Winning Is Nice But Doesn’t Last Long. Improvement Lasts for a Lifetime 16



The last journal that I wrote was from Croatia, the day that I had something hit me like a lightening bolt. Having turned around a loss to Denmark with a win on the final day against Switzerland. For the sake of those that didn’t read it and to remind those who did…I had been on a winning streak, my longest ever and had lost two matches in Croatia. The first to a great Canadian Player, Tim Griffin, who attacked me non stop. I stayed with my game that had helped me win 18 straight matches. In retrospect I was stubborn as I didn’t use one of the rule #1s. If your game is not getting you what, change your losing strategy. It didn’t feel like stubborn. I just believed too strongly, that day, that my winning style would eventually turn the match around. The next day, against a super experienced red clay player, I was losing early, using my winning plan A, changed to plan B and took over the middle of the match, winning 7/8 games only to revert back to my plan A, which, once again, led to defeat. 

I knew what I needed to do but couldn’t get myself to do it. On the final day, playing for a medal for the USA, I played two games with my A game, lost both and then decided that I could no longer stay the same. It hit me that I was more afraid to stay the same than to lose. Switching gears to a much more aggressive style (serve and volley and attacking short balls followed by coming to the net) I sprinted to a victory helping our team clinch the bronze medal.

I announced my excitement of finding a new game style. At 71 years old I was now reentering the journey of improving by adding to my game. I would not be afraid to give up a method that worked for a long time in order to become a new version of myself. 
As with all change, there is often the pain of doing poorly and the instinct to scurry back to the safety of what was. But I wanted more. I wanted to see if I could grow as a player despite having had my best year of competition (result wise) ever.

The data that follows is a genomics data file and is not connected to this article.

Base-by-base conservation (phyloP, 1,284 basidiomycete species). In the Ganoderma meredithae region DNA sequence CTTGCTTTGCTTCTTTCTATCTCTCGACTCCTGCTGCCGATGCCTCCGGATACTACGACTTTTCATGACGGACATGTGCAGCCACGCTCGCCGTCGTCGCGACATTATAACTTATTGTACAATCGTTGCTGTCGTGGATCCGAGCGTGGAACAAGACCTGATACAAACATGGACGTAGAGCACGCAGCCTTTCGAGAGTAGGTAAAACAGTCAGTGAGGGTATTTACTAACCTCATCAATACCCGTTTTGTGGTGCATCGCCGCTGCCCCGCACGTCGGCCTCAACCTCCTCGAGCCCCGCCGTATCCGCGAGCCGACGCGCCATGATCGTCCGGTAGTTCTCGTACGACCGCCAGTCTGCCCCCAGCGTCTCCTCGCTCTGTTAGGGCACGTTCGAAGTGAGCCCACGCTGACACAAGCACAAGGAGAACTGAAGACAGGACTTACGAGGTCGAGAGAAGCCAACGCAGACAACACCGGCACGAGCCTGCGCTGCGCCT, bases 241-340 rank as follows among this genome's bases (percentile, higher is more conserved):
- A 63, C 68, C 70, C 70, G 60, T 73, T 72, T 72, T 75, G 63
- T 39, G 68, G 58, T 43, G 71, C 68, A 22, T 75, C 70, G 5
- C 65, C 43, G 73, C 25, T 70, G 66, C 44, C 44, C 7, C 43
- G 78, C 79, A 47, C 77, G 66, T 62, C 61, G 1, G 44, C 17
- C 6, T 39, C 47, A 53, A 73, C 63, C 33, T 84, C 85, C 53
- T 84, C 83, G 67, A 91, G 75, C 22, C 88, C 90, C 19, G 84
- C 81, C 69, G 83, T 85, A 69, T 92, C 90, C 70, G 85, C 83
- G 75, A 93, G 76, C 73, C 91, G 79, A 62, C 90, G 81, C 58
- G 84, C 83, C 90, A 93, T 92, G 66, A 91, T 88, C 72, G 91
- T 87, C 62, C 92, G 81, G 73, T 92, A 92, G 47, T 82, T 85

Really, what do I have to lose? Well, that is a question that I needed to answer. My answers didn’t please me. What if my ranking goes down? What if I lose to players that I think I “should” beat? What will people say? Why not leave well enough alone? I knew that the voice coming up with these answers was the voice of my ego. 
Did I want to satisfy the part of me that I would prefer to disown, my ego? No. I want to satisfy the part of me that is not affected by comparisons, rankings, other’s opinions of me. The part of me that I think of as just Bob. The Bob that is not afraid.

So since being hit by the lightening thought that I am more afraid to stay the same than to hold on to past successes, I have turned on my attitude of being an improvement machine. In my early days of improving, from age 35-45, from 45-60 and 60-70, my ego was a motivator. In the early days it was outsized,, as I was desperate to be noticed. As a motivator it helped but it interfered with me feeling good about myself as other’s opinions mattered so much. In the last ten years it has been less of a motivator but, of course I still cared what others thought. Will I ever be free of that? I don’t know. What I do know is that it is easier to just be Bob and to play at my highest level when my ego has weakened.

For me now the joy of playing comes from improving. After all, I have found that the destination is not nearly as enjoyable as the journey. The ups and downs, the successes and failures, the effort, the relationships and the personal growth are the joys that the wins cannot come close to. The wins and the losses don’t last very long, some an hour, some a day, very few wins last for more than a couple of days. But the work over time lasts forever. The trophy is the work as my trophy is how I have grown as a person. It is so freeing to love the work more than whatever it is I get from the win.

And so I am committed to more growing. Who will I become as I let go of what has interfered with playing free. Free of my inner critic, worry, judgment, results, doubt, negativity, past and future thoughts, comparisons, anguish, fear, proving, expectations. free of all thoughts. no more mental ankle weights. 

How wonderful to be in a place where all I want it to play free. 

Yes, I want to win. I like winning but I love what happens when I stumble. Because it is in the misses, in the losses, in the difficulties, that I learn. And grow. And become a better version of myself. 

I arrive in Phoenix today to play the Fiesta Bowl. I hit the practice court today and will be an interested observer of how I will approach my strong desire to improve by playing a new style vs. my natural desire to win. Will I be able to stay with the new or will I revert to what has worked already. My story is that I am an improvement machine.

As with any story that I write, I am not really there yet or it would not be a new story. I am always right here on the path. No longer the old and not yet the new. As John Lennon sang, “I’m just sitting here watching the wheels go round and round. I really love to watch them roll.”

Welcome to those of you who listened to my interview with Ian Westermann of Essential Tennis who have recently signed on to follow along.


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